“The alley!… the oop?”
Available on PS4 (tested) and Xbox One
When being tasked with NBA Live 16 review, I was pretty optimistic, as you couldn’t go anyway but up from the last year’s letdown that NBA Live 15 was. Sadly – albeit the game looks pretty and has a fantastic presentation – clumsy controls, input lag and a weak defensive play makes this year’s iteration of the franchise better than the last one, but only by 1 or 2 free throws.
In regards of presentation, which is the game’s best aspect, EA makes a really good use of the ESPN license, making you feel as if you are watching a real match transmission, mostly because of the constant commentaries. The crowds also contribute with this feel, as they are lively as ever, reacting to every play within the match. Menus are very well crafted, making the access to the wide array of options intuitive and simple. Graphically, the game looks beautiful, but the poor variety of player physiques, full face scans and the fact that every single player moves like the one next to them damages the experience and suddenly, most of the players look alike from a distance.
In the game modes department, there are some highlights, such as the Summer Circuit or the Pro Am Live Run, both modes using the Rising Star player you create at the beginning of the game. Summer Circuit lets you group with friends and play matches online on various basketball courts along the States, against the machine, which increases the AI difficulty progressively. Talking about Rising Star, it returns with the same features it had on Live 15, both the good and the bad. It adds a functionality to scan your face with your phone (with the help of a companion app) and translate it to the game. The face positioning after being rendered is a bit awkward and you will have to scan it a couple of times in order to get it somewhat right (after 5 tries I kinda gave up, and the player ended up similar to me, but with a weird face positioning). The progress of your player is determined by the overall score during a match, affected by the actions you perform; making open shots, assisting, cause a turnover or deplete the rivals 24 second clock are some of the example of actions that would affect positively your overall score. After a match, depending on your overall score, you are awarded points which in turn, can be exchanged for different abilities upgrades. The only drawback it has is that the fastest way to increase your overall grade is to score points, almost forcing a selflessly play style.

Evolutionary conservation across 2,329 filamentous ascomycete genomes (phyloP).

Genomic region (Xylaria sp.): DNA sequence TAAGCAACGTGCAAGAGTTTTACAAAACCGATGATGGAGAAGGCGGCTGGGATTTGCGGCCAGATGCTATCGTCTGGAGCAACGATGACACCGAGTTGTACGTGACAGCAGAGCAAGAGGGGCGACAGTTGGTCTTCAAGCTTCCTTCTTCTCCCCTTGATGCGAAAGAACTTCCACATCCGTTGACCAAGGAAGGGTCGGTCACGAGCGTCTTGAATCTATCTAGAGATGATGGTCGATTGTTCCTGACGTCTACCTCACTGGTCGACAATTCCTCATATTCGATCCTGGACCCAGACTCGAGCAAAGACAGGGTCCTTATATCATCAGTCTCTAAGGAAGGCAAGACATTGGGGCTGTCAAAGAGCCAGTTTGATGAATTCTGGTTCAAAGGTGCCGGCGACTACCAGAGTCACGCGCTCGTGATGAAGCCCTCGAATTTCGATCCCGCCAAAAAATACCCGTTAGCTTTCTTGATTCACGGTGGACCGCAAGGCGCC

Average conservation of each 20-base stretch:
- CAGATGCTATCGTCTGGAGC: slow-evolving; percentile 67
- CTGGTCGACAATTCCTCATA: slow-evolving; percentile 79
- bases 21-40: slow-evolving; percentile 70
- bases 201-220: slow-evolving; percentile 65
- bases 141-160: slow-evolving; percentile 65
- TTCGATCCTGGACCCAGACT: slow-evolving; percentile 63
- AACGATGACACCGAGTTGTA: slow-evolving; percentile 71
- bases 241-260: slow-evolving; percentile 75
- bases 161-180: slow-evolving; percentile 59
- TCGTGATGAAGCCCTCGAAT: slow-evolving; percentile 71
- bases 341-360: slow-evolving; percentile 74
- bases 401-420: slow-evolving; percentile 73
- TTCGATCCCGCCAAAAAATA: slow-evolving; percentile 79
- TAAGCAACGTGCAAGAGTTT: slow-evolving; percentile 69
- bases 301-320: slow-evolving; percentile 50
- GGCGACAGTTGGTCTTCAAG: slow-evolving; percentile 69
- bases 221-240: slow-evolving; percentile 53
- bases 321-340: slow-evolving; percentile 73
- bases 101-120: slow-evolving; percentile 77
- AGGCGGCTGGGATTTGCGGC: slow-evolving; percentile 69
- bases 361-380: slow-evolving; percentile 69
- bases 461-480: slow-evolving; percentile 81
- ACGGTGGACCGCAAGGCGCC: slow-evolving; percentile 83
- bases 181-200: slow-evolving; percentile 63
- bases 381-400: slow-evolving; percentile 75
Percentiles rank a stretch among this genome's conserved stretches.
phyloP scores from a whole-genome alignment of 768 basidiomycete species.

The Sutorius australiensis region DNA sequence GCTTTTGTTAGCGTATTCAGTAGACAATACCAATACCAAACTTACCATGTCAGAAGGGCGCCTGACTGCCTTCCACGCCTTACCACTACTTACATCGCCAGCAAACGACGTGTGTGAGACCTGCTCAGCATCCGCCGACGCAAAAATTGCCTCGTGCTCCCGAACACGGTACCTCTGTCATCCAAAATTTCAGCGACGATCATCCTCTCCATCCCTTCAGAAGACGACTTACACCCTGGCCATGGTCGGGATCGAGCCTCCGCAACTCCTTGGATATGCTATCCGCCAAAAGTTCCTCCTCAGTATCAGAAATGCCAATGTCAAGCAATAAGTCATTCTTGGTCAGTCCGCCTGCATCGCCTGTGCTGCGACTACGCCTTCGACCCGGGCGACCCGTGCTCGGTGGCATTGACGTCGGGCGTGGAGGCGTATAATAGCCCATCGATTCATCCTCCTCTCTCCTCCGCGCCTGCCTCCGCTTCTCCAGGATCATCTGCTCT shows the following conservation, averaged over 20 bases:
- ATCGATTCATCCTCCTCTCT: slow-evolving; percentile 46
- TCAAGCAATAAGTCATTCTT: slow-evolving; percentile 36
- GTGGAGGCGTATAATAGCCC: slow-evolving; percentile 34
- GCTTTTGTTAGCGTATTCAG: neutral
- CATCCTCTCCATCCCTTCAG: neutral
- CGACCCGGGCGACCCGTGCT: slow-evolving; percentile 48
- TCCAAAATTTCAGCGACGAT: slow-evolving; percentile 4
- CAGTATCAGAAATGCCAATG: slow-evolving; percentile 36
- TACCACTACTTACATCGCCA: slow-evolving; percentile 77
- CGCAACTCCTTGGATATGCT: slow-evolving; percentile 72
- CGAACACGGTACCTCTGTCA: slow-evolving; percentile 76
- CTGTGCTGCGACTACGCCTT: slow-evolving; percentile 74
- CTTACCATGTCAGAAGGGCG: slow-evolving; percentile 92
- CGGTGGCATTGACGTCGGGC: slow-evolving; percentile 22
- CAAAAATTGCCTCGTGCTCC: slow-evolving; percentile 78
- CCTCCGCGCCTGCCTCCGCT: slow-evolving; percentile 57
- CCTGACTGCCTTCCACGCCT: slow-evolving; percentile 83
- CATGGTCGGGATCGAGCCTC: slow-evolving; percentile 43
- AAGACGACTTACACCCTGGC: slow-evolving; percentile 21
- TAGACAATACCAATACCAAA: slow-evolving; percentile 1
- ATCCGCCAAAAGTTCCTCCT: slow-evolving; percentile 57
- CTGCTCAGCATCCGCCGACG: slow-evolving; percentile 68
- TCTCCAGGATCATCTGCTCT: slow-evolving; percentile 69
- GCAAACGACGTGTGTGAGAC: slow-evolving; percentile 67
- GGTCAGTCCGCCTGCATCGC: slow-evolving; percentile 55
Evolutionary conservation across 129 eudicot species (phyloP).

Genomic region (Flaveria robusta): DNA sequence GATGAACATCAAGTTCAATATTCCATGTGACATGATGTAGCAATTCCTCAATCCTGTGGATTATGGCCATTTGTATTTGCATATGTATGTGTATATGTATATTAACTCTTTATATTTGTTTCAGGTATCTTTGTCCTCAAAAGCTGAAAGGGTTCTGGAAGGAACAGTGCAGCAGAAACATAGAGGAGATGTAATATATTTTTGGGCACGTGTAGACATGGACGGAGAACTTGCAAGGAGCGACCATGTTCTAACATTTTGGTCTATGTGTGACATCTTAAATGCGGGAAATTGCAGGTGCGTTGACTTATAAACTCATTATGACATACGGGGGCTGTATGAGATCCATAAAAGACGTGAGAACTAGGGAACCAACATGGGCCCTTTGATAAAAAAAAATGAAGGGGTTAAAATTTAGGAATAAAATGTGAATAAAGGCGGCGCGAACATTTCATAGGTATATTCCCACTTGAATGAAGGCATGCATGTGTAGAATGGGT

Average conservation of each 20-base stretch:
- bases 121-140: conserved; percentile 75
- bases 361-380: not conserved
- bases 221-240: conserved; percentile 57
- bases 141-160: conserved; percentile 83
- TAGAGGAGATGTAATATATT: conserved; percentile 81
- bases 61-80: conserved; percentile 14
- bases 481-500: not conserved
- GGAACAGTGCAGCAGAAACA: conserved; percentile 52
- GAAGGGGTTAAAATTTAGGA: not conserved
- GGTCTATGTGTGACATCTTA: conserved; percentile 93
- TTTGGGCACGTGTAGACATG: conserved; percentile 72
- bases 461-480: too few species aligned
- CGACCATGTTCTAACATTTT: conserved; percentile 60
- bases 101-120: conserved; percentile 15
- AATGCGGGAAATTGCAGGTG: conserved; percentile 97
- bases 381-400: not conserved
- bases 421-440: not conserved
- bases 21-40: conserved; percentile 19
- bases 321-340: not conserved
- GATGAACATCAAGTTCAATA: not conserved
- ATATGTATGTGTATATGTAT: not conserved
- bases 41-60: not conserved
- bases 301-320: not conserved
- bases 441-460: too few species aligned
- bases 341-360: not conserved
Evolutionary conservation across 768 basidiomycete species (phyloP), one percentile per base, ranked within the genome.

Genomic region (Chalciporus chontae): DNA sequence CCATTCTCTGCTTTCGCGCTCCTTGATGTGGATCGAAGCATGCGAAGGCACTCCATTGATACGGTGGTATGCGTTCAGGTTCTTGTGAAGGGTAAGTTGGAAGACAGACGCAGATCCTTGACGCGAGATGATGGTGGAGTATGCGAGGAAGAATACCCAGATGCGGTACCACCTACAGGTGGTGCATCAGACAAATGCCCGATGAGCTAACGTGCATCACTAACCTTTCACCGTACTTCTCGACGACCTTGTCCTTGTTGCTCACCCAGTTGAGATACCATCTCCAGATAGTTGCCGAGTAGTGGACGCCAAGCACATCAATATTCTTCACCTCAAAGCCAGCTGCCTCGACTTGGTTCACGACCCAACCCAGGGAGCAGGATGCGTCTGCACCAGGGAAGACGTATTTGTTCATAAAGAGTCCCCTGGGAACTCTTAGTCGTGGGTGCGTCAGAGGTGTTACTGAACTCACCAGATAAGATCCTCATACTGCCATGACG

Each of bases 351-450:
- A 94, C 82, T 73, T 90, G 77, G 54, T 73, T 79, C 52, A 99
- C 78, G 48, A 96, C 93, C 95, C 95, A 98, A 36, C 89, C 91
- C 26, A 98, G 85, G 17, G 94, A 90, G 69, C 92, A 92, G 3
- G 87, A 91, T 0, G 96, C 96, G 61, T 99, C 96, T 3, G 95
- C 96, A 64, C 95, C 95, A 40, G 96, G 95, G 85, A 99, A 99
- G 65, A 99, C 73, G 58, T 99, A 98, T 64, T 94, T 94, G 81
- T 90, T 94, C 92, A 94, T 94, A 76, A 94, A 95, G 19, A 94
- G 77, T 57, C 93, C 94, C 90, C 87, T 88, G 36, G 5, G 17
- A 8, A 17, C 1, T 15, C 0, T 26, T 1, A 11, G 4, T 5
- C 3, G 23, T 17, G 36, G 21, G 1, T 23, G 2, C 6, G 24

And then there’s the gameplay. Oh man, where should I start? If you are games’ developer, by now you should know that every product you create, regardless of how beautifully presented or graphically polished it is, needs to play at least good and preferably very good. NBA Live 16 plays inconsistently; it has an awful player response, which usually ends up in the player reacting when the ball has already passed or you dribbling out of bounds. Playing defense is almost pointless and you will end up betting on the rival missing the shot in order to grab a rebound, which, by the way, it’s also based on luck; you can be perfectly positioned for a rebound with a 7 ft tall center, just to watch how a 6 ft tall point guard crushes your dreams by grabbing said rebound. It doesn’t make sense most of the times.
One would think that with such a harsh competitor as 2K games are, EA would step up their game and polish every feature to the max, in order to compete with its direct rival. Sadly, core aspects that make basketball such a fast and precise sport are overlooked, staining the experience and making NBA Live 16 a game with some really good ideas eclipsed by a flawed gameplay.
Should you play it? NBA Live 16 is an improvement from its predecessor and ideas such as Summer Circuit are good additions, but its flaws are bad enough in order to make this another failed attempt to recover the NBA game-to-go throne.